A series of interruptions followed to complete the first part.

Little center-back Harper was caught by corner-back Kam Garrett. High security Jemaurri Bailey chose Weisser in the last area. Cooper stopped at the gate line, a deflection that ended up in the hands of line defender Simote Lokotui. Top corner defender Marque Collins made a great interception of Weisser on the sideline. And on top of that, Harper was eavesdropped on by the first student camp that invited Noah Nahas from Juan Diego High School.

Hill acknowledged that the attack should play cleaner with fewer laps, but also lifted the curtain on what it takes to install a new offense. Mickey Mental was hired to lead the attack and some of its concepts are different from those that have been run the last two seasons.

So part of it, Hill said, was mixing and matching groups of attacking staff in a way that would not be done during the fall games due to the number of players being held out on Saturday.

Another was the proverbial drinking from a fire hose, from the point of view of the game.

“There are a lot of things at the moment and we would never get into a game with so many shows and so many new things ever,” Hill said. “We need to get better at recognizing all the violations. But as coaches, we knew what we were doing by deciding it all. So now we have to do our job as coaches to improve exactly how these games look as we go to the first game.

“I want them to know it all,” he continued. “We did not want to have half of the offensive now and then we had to put the other half in the autumn camp. It could have been cleaner this spring this way, but now it can be cleaner in the fall camp. We wanted to get them all. It’s a lot and it’s always when you install a new breach. “But we will start to adjust it, we will understand exactly how the staff fits into everything, and the games that best fit the center-backs and the strength of our staff.”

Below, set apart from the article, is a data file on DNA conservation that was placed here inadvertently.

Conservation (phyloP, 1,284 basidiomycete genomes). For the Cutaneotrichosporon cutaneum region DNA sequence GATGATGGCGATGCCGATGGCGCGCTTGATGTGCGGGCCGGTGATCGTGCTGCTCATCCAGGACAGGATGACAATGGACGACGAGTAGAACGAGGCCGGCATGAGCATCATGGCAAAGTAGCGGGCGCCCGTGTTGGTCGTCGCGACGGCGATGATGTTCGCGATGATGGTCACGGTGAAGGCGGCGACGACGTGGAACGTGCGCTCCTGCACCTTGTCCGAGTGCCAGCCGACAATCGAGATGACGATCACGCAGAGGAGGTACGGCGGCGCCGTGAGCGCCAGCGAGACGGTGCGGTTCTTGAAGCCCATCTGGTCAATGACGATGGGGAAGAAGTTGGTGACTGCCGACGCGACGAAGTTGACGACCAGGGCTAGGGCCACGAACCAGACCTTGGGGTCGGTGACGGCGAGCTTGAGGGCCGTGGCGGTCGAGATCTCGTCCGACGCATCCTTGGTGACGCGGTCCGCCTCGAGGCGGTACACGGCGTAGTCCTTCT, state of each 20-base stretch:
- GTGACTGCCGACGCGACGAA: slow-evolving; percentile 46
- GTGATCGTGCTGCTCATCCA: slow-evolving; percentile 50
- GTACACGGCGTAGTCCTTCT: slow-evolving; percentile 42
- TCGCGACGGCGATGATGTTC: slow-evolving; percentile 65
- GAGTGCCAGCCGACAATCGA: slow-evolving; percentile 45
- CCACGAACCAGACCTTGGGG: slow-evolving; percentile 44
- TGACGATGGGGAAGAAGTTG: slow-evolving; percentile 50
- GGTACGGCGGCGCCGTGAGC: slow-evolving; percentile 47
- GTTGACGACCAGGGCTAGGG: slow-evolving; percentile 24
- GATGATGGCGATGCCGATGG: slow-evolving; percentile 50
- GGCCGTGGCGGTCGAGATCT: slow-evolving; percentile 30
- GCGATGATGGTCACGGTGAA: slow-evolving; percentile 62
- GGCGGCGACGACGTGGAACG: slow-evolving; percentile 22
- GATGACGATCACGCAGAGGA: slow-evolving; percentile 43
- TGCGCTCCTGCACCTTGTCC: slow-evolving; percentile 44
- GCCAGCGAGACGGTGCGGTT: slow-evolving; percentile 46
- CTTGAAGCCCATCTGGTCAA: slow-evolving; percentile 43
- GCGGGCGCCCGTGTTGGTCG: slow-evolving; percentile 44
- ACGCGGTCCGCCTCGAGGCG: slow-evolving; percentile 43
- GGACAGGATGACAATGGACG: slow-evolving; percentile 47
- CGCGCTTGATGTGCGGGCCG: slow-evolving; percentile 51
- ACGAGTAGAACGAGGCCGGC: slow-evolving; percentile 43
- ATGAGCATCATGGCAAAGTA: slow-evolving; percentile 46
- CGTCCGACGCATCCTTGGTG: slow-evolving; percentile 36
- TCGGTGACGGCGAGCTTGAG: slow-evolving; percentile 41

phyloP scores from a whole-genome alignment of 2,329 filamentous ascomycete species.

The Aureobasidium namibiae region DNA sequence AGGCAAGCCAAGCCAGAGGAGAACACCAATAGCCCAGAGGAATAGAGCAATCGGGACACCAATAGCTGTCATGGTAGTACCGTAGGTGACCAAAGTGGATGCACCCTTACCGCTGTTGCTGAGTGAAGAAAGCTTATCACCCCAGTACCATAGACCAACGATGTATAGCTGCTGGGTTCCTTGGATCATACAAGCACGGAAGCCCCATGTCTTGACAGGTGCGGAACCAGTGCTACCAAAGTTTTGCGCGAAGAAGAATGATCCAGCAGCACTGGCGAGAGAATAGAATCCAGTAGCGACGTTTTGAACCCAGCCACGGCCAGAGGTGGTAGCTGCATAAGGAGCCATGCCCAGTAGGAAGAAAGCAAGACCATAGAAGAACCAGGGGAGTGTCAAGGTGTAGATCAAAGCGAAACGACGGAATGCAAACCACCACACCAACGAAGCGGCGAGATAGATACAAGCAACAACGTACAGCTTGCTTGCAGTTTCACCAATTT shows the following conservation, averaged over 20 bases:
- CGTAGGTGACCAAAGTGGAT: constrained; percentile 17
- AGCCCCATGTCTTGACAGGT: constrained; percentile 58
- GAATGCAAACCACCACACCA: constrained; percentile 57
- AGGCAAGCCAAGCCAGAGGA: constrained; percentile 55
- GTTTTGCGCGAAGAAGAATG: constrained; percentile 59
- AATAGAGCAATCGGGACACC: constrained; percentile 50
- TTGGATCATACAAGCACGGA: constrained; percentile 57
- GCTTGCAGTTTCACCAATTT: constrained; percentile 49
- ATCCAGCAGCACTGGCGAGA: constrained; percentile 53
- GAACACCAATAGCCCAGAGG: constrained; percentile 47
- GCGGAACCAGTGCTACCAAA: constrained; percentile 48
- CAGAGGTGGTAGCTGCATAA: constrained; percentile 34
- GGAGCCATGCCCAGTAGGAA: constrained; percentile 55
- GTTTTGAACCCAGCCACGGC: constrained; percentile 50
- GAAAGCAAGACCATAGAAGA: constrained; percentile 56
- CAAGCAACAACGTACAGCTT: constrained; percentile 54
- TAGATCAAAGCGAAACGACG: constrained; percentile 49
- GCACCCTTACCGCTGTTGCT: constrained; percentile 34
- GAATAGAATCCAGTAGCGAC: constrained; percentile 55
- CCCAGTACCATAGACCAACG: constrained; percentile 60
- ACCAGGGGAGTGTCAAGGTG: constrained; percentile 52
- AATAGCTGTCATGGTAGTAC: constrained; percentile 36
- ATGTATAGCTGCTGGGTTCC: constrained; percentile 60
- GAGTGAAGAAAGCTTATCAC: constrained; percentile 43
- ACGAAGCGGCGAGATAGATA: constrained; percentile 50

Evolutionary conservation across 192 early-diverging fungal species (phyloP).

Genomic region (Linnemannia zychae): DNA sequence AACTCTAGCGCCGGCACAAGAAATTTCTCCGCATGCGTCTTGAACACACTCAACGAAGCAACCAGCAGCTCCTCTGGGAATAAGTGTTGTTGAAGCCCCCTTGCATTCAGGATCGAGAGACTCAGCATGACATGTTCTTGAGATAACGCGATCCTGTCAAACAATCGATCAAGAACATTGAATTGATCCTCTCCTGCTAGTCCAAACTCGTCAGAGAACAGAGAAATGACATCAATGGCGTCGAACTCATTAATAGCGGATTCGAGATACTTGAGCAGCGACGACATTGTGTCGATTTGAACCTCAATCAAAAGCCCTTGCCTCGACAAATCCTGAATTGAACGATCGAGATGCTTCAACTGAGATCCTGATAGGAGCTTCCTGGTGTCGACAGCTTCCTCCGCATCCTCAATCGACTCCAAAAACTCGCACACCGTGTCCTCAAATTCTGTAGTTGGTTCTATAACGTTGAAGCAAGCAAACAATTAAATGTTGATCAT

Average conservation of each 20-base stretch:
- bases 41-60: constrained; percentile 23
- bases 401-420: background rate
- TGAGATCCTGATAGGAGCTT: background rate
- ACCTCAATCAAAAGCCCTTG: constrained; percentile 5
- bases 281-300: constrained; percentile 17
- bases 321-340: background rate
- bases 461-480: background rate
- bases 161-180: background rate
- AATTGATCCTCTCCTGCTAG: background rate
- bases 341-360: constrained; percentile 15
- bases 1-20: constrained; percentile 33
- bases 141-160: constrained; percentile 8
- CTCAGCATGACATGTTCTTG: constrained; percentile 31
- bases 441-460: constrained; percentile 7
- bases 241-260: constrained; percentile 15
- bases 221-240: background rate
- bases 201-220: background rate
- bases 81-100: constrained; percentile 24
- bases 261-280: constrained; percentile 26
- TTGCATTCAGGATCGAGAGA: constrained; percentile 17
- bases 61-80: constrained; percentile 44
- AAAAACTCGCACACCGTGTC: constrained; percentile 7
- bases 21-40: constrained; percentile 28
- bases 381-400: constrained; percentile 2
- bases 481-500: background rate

Weisser was 12 of 19 for 137 yards with his two interruptions. Barron threw 14 of 31 for 150 yards and one shot. McMillan ran nine times for 58 yards.

Perhaps the most prominent of the afternoon was the second running student, Steven Shoats-Thomas, a 5-foot-10 second student from Las Vegas. Shoats-Thomas mostly ran downhill, hit the right holes and every pass, except one, was a positive game. He ran 13 times for 82 meters.

“It’s a new violation. We have played a lot of games. “We were not really making plans against anything but trying to get them all in,” Hill said. to these boys another couple of months to learn the offense and remove it this summer, I doubt we will hit the ground running in the fall camp. ”

The cuts also highlighted Weber State’s expected strength in defense: led by a host of experienced defenders.

“I feel good about us. Spring was a great indicator of what we are capable of, “said Collins.” The corner group, we have come a long way. Going into the fall, I feel like we are in a perfect place as a defense, as a group. So we will continue to build the spring and we will soon reach our peak. ”

Next is wine, which is usually heavy for weight and game books. With the season opening scheduled for September 1 against Western Oregon, WSU will open the fall camp just when the calendar returns in August.